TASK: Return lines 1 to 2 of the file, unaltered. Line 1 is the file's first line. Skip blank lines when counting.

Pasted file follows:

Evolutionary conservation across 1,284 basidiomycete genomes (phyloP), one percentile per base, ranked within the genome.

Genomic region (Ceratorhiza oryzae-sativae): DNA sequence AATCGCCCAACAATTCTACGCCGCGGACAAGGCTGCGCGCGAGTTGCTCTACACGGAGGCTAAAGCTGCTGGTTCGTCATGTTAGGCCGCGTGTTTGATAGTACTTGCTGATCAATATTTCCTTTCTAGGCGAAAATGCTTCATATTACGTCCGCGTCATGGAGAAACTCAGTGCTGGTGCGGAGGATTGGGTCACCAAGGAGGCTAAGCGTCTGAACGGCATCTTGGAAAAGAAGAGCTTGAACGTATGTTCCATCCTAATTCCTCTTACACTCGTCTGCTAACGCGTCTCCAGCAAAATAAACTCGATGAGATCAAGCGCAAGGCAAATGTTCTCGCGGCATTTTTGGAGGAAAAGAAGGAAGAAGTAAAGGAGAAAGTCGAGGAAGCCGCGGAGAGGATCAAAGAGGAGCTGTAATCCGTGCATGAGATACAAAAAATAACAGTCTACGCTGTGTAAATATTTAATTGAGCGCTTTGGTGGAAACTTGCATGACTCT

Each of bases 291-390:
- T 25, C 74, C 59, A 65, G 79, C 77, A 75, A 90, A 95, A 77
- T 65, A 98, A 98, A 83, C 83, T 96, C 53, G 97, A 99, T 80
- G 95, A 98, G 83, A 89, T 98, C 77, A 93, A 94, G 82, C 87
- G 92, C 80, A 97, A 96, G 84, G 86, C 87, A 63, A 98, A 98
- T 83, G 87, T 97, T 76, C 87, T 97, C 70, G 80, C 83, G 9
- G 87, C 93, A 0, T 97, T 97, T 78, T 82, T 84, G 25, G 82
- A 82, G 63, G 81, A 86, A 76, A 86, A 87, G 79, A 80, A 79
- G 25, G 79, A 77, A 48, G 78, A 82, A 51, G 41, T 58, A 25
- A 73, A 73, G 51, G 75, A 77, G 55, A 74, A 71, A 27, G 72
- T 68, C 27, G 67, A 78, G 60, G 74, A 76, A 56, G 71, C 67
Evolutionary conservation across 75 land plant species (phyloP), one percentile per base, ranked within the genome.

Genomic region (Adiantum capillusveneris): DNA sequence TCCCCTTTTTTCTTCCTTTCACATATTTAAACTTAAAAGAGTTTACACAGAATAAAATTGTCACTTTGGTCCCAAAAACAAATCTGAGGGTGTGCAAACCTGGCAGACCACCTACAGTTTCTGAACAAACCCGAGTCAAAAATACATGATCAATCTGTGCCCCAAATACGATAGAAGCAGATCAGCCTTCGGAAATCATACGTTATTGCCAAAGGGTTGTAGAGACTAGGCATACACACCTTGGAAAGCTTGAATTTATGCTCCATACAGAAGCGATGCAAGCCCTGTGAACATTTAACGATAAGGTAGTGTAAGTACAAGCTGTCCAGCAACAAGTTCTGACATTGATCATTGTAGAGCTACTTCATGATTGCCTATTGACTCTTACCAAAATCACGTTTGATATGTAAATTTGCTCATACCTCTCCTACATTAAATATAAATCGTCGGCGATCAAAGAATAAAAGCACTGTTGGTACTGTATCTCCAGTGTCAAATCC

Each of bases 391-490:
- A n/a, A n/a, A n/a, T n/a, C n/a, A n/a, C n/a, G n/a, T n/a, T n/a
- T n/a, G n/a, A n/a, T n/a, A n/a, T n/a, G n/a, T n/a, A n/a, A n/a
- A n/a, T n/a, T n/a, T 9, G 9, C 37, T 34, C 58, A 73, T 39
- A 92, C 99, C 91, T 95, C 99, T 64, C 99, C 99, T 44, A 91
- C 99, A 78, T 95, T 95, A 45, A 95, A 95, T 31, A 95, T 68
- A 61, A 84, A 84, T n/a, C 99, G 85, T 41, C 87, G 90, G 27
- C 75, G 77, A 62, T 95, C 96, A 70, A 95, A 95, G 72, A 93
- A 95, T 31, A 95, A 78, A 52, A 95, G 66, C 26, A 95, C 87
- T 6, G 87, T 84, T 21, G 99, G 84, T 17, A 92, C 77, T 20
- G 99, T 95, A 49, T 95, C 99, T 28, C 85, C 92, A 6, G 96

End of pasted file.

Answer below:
Evolutionary conservation across 1,284 basidiomycete genomes (phyloP), one percentile per base, ranked within the genome.

Genomic region (Ceratorhiza oryzae-sativae): DNA sequence AATCGCCCAACAATTCTACGCCGCGGACAAGGCTGCGCGCGAGTTGCTCTACACGGAGGCTAAAGCTGCTGGTTCGTCATGTTAGGCCGCGTGTTTGATAGTACTTGCTGATCAATATTTCCTTTCTAGGCGAAAATGCTTCATATTACGTCCGCGTCATGGAGAAACTCAGTGCTGGTGCGGAGGATTGGGTCACCAAGGAGGCTAAGCGTCTGAACGGCATCTTGGAAAAGAAGAGCTTGAACGTATGTTCCATCCTAATTCCTCTTACACTCGTCTGCTAACGCGTCTCCAGCAAAATAAACTCGATGAGATCAAGCGCAAGGCAAATGTTCTCGCGGCATTTTTGGAGGAAAAGAAGGAAGAAGTAAAGGAGAAAGTCGAGGAAGCCGCGGAGAGGATCAAAGAGGAGCTGTAATCCGTGCATGAGATACAAAAAATAACAGTCTACGCTGTGTAAATATTTAATTGAGCGCTTTGGTGGAAACTTGCATGACTCT